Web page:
3. Bob S. …I believe Virginia had already banned importation; perhaps c.1777. Or maybe even 1753. Not sure.

  4. “Tomorrow’s Popewatch tonight!”
    What I read is that Pope Francis denies the individual sovereign person self-defense and unalienable human rights using the power of the church, as a community, to deprive person’s of their free will choice to love and to serve God.
    (Doing so, also deprives, Pope Francis of his free will to love and to serve God)

  5. It wasn’t until 1819 that Congress declared slavers to be pirates, a capital offense. A U S Naval African Slave Patrol was created which sailed the waters of West Africa, Cuba,and the Caribbean and seized slave ships. When feasible the slaves were returned to Africa and a prize crew sailed the ships to Philadelphia where they were declared salvage. Some of these ships sold and were soon back in the slavery business under different names. The anti slavery patrol operated from 1820 -1861. Descendents of a naval officer sometime in the 1990s donated to the USNA a diary of a then Midshipman who was an Officer -in -Charge of such a prize ship. (Midshipman in those days was a junior rank not to be confused with a student at the academy.) The diary provided eye witness information about the inhumane slave ships and the people who owned and crewed the slave ships.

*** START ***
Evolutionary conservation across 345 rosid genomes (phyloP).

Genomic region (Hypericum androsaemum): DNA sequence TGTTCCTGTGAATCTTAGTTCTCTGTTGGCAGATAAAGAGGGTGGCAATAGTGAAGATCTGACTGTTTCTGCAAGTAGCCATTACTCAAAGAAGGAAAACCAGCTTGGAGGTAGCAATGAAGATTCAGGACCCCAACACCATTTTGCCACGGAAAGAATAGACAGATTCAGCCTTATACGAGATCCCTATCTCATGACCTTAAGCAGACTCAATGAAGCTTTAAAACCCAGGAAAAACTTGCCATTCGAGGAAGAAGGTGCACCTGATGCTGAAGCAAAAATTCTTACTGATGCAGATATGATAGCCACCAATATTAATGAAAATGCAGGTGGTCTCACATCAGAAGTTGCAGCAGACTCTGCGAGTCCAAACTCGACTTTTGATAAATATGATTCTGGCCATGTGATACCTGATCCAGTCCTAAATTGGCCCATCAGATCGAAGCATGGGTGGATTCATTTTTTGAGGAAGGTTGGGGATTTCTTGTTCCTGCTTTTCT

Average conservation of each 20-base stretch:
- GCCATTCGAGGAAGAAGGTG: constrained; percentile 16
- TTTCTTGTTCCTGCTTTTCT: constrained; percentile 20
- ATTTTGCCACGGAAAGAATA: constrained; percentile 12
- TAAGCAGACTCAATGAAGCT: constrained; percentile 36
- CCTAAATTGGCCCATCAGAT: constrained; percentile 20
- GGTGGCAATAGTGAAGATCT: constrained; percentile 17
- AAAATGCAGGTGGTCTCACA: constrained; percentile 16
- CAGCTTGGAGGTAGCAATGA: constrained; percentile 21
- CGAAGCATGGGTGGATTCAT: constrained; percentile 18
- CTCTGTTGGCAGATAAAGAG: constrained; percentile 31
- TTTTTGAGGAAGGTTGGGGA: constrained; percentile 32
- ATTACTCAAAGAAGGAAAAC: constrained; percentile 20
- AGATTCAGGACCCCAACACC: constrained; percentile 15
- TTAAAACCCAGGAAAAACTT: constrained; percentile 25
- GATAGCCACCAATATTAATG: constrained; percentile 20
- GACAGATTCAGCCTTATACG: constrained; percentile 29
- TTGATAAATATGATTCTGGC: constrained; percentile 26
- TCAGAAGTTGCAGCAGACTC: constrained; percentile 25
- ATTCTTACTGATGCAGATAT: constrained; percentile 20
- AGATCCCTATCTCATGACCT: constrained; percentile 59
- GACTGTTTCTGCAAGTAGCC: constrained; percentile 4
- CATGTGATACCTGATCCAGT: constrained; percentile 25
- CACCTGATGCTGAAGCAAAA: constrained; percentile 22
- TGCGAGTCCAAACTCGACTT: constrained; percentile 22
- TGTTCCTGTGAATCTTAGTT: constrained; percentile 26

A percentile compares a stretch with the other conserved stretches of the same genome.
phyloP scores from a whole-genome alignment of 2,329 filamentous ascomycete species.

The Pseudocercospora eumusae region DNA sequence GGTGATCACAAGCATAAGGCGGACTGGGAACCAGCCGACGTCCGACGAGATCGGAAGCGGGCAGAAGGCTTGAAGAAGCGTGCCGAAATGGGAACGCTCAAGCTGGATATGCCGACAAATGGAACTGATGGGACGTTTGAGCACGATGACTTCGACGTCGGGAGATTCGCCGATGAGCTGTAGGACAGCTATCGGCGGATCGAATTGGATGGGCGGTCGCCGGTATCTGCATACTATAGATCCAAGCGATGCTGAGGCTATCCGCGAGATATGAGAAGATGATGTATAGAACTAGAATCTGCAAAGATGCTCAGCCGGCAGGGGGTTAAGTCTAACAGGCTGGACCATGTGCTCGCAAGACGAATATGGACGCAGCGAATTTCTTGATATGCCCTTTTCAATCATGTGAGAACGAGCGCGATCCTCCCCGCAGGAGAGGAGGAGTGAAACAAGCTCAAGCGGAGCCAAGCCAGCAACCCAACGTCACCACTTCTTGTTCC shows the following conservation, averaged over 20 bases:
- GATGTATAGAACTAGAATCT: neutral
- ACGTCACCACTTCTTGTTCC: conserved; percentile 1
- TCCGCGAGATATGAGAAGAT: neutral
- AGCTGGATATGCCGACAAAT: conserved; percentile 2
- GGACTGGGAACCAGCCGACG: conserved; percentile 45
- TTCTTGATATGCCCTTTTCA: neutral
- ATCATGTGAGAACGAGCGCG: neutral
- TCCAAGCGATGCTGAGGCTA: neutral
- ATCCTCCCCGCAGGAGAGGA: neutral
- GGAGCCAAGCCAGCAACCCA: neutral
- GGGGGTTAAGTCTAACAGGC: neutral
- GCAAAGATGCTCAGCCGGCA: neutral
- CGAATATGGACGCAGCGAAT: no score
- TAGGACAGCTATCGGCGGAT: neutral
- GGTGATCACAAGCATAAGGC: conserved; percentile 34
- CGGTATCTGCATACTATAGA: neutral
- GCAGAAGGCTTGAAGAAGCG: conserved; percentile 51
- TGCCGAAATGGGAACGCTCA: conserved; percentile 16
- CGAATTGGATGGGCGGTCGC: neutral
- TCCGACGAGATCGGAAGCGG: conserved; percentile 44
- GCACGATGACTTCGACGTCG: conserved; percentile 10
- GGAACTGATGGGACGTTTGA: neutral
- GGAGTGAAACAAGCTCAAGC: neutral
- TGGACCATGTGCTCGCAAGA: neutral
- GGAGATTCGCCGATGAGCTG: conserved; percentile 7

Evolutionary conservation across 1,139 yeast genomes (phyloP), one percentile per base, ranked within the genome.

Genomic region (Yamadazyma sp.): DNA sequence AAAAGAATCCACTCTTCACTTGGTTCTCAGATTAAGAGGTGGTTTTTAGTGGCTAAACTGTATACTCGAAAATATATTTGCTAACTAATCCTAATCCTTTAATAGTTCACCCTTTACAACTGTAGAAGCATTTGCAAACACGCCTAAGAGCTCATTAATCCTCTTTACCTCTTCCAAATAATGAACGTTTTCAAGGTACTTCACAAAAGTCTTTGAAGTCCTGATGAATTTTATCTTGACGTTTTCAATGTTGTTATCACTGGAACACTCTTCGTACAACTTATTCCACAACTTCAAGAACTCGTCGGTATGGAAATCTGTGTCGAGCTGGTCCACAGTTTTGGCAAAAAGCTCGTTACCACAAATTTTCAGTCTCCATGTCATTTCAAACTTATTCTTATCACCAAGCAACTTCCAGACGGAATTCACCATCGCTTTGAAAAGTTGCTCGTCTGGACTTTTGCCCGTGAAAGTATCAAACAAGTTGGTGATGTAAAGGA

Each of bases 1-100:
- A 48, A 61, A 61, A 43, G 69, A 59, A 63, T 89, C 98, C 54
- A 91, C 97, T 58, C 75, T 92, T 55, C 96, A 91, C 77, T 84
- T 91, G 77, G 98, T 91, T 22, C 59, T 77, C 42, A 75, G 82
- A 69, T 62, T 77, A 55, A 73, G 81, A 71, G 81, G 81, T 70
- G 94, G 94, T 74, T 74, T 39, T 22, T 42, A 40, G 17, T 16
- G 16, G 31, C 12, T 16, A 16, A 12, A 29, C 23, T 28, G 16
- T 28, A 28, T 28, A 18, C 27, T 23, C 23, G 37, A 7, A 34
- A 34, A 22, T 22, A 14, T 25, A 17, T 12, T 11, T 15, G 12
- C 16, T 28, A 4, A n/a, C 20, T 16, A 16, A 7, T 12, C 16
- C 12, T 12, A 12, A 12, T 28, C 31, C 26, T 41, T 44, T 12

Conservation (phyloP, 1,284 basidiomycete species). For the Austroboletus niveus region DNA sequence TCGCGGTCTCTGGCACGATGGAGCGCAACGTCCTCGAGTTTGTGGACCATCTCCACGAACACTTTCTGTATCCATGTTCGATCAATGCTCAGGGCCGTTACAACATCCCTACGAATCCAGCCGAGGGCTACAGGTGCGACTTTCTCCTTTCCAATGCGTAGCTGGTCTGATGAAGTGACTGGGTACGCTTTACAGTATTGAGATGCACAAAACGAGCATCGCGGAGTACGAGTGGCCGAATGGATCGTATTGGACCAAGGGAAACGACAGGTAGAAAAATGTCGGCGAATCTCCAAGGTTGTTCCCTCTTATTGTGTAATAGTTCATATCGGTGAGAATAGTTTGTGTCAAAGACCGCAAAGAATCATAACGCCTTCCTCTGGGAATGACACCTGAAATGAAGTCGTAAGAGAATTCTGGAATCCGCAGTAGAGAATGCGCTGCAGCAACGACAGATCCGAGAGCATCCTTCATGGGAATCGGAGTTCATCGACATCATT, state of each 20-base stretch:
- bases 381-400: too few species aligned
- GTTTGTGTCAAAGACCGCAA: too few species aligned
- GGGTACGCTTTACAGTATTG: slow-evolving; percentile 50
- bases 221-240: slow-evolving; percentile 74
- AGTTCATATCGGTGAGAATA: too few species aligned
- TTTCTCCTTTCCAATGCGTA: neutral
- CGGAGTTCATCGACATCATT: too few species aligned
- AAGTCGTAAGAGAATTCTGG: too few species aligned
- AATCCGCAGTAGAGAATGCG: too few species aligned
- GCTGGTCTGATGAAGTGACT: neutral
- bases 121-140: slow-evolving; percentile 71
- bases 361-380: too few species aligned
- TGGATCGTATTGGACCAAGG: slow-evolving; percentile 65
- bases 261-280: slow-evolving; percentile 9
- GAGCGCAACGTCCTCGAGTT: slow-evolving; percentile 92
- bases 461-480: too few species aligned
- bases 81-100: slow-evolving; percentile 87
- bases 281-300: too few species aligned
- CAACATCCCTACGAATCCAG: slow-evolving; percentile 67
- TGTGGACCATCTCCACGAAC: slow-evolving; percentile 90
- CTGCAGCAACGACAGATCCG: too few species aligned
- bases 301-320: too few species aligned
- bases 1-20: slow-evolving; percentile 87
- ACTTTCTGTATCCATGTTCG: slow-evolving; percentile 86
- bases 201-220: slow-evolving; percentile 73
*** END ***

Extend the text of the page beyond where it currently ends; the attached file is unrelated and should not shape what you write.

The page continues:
6. “Could you expand on this a bit more?”

    Condemnation of the international slave trade was one point on which North and South agreed in regard to slavery. The Confederate Constitution, for instance, banned the international slave trade.
    https://almostchosenpeople.wordpress.com/2010/08/16/jefferson-davis-and-the-slave-trade/
    There were a few fire eaters in the 1850s who called for legalizing the international slave trade but they received little support. The horrors inflicted on slaves during the Middle Passage were too obvious to ignore. Partially the opposition to reopening the slave trade was because domestic slaves in the pre-war South were quite numerous, but some Southern slave holders condemned the horrors of the trans-Atlantic slave trade in terms that abolitionists could only agree with. In any case there was almost nil opposition to banning the international slave trade.

    In regard to Susan’s “ho hum” comment, here is James Madison from Federalist 42: